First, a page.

Historically, new railways have driven economic development. This is particularly true of high-speed rail, which has provided transformational benefits.

Since Japan’s Shinkansen service opened in 1964, 16 countries now have 28,000km of high-speed lines operating at more than 250km/h. High-speed rail also drives the modal shift needed for decarbonisation both by attracting passengers from planes and cars and by providing extra capacity on existing lines.

Britain’s first domestic high-speed railway, HS2, was proposed in 2009. This 530km Y-network between London, Manchester and Leeds was also to be connected to other lines to take HS2 trains to Scotland and Newcastle. HS2 was also to provide estimated capacity relief on the West Coast, Midland and East Coast main lines of 67%, 33% and 50% respectively

Until recently the project enjoyed cross-party support, including commitments from the prime minister to deliver HS2 in full. However, it was appallingly sold. Until recently, there was nothing to counter the view that it is a vanity project costing billons to save a few minutes between London and Birmingham.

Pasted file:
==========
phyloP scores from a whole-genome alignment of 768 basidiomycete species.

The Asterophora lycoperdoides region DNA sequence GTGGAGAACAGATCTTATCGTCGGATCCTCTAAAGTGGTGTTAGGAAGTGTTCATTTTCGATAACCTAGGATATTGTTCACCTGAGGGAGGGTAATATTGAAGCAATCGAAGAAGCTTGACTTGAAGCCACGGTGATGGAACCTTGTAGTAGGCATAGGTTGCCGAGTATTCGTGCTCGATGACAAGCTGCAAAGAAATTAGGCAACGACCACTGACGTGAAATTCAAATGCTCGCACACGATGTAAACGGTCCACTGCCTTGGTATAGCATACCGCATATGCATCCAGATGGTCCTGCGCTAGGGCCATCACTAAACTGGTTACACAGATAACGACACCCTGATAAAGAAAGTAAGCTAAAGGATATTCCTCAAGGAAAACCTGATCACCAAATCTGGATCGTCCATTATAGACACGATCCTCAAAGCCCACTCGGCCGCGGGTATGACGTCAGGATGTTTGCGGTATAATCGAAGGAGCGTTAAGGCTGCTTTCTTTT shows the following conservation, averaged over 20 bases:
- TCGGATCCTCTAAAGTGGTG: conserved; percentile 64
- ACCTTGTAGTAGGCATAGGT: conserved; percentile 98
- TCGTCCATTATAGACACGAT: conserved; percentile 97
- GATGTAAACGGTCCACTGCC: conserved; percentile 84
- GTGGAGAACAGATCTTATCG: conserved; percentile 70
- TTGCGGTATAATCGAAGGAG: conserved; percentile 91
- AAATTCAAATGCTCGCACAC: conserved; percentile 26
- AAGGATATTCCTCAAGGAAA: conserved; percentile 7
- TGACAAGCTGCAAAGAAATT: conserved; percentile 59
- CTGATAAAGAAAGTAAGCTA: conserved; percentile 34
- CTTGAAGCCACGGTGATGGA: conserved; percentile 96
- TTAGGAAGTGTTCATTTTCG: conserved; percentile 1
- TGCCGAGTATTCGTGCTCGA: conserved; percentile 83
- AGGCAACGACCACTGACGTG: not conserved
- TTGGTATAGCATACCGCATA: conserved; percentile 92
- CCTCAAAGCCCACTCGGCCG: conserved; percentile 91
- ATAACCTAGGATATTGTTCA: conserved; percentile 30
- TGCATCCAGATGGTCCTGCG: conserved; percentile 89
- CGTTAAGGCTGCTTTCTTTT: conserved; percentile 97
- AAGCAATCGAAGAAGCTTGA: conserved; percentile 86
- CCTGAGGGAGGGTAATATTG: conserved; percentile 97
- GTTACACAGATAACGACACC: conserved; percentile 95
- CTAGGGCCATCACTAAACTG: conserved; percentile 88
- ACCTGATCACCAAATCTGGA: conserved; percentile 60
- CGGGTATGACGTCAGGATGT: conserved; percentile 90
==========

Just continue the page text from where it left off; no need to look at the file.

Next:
Cuts and cancellations

This falsehood was a factor underlying the recently published Integrated Rail Plan (IRP), which the government hailed as transforming rail links in the North. Yet in reality it cut back Transport for the North’s proposals for Northern Powerhouse Rail and cancelled the most transformational part of HS2’s proposed Y-network by curtailing the eastern leg to Leeds. This is replaced by an upgraded East Coast Main Line (ECML) service to Leeds.

IRP claims that upgrades, including 225km/h running, would reduce the London-to-Leeds journey by 20 minutes. Yet only five minutes would be saved if the heroic assumption is made that all current 200km/h sections could be upgraded to 225km/h running. Furthermore, running trains at this higher speed on a mixed-traffic railway will reduce capacity.

IRP also claims that its proposal will cause less disruption than HS2 by overstating the disruption from building its bridges over the motorway network. Yet it barely mentions the huge disruption from upgrading the ECML to HS2’s same capability. A recent report showed that this would require almost 10 years of continuous weekend possessions.

Curtailing the eastern leg also fails to make the best use of HS2’s core route from London. With more HS2 services running on the conventional network, the planned 18 trains an hour from London Euston may not now be feasible.

Extract from IMechE, Articles, author David Shirres  - read more here

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